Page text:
This is why I teach individuals and in person- because I have to be there to see when the mind wanders, when developing a skill becomes an obsession to hide behind or when they are doing something to avoid seeing something else.


I have to hold what it is and what they are doing before them at all times. In the written word, no matter how strong the truth or how limited the bullshit, there is always enough weasel room that it can become a place to hide behind surface knowledge, a way to ignore while pretending to see- or just fodder for a fantasy.


Because this is my amulet- to hold up what I know about this by its slimy neck and look at it without flinching. Knowing it will kill me some day and refusing to look away.

I choose to believe that if I poke at the dark places and wade in the ##### I will understand it, at least a little. And that will let me control it, at least a little.
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Re: Good talk on blocks

Postby Van Canna » Sun Jun 07, 2020 5:22 am

Civilized men are more discourteous than savages because they know they can be impolite without having their skulls split, as a general thing.
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Re: Good talk on blocks

Postby Van Canna » Sun Jun 07, 2020 2:01 pm

A higher standard of behavior


Strap on the gun, swallow your pride.
________________________________________
In my permit class we were told: When you start carrying a gun in public, you can no longer get into a shouting contest, throw a punch, or trade insults.

You must learn to hold yourself to a higher standard of behavior than unarmed civilians because the courts will do the same.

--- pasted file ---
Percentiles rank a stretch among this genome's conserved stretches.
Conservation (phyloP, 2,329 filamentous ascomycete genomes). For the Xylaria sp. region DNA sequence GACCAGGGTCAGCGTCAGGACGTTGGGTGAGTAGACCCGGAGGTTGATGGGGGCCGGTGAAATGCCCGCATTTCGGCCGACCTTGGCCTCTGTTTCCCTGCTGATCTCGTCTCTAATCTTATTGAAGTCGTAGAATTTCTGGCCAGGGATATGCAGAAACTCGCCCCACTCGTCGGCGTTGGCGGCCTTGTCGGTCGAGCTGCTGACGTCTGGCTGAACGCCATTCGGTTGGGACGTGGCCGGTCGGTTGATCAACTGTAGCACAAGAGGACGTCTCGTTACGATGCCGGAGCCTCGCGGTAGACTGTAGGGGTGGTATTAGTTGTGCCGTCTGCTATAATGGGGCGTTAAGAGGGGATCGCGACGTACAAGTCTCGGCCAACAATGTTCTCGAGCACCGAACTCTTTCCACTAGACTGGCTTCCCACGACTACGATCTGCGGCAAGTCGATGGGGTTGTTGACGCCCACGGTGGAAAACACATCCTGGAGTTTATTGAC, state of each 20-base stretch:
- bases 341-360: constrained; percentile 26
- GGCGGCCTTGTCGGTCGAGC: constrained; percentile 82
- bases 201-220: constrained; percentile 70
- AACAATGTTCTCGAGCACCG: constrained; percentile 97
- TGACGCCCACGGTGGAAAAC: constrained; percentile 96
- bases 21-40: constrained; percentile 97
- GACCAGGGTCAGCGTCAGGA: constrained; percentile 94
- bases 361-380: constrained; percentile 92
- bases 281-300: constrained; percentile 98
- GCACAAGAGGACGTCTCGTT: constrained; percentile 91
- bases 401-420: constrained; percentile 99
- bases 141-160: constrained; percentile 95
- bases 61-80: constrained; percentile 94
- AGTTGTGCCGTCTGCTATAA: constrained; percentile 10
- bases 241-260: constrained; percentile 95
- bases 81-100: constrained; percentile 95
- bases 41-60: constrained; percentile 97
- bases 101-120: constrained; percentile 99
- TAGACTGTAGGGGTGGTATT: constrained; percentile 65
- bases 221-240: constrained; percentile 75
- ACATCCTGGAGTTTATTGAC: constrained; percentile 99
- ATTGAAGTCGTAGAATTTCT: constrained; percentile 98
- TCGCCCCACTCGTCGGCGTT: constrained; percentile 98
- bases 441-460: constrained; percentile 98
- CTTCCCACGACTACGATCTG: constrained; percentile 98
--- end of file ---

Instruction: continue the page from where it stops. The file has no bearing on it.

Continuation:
If I get into a shoving match which escalates into a gun fight, I will face criminal charges.


So what about the Martial artist? Dan rank Holder?

Will we be held to a higher standard of behavior in any confrontation?
How do you react if you are out at dinner or a mall and someone says or does something to your wife for instance that would normally have you ready to roll? Then you remember that you have a 9mm attached to your side?

A coworker of mine had this happen at a local restaurant a few months ago. Two guys from the bar side of the restaurant were talking trash/filth to his wife while they were trying to check out.

He ended up shoving one of the guys backwards into the other guy at that point the bouncers from the bar side grabbed the two troublemakers and escorted them out.
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Re: Good talk on blocks

Postby Van Canna » Mon Jun 08, 2020 4:09 pm

The Devil's Highway

Image

Best known as “The Devil’s Highway,” U.S. Route 491 has had its share of odd occurrences. Before becoming U.S. 491 in 2003, the north-south highway was known as Route 666.

The road connects the Four Corners region of the United States, beginning in Gallup, N.M., at a junction with I-40 and continuing through Shiprock, N.M., and parts of Colorado before ending in the farming town of Monticello, Utah, at the base of the Abajo Mountains.

According to the New Mexico Department of Transportation, between 2000 and 2001 489 accidents and 13 fatalities occurred along U.S. 666 between mile markers 0 and 69. In 2007, after the highway had been renamed, the number of accidents dropped to 20 and fatalities to one.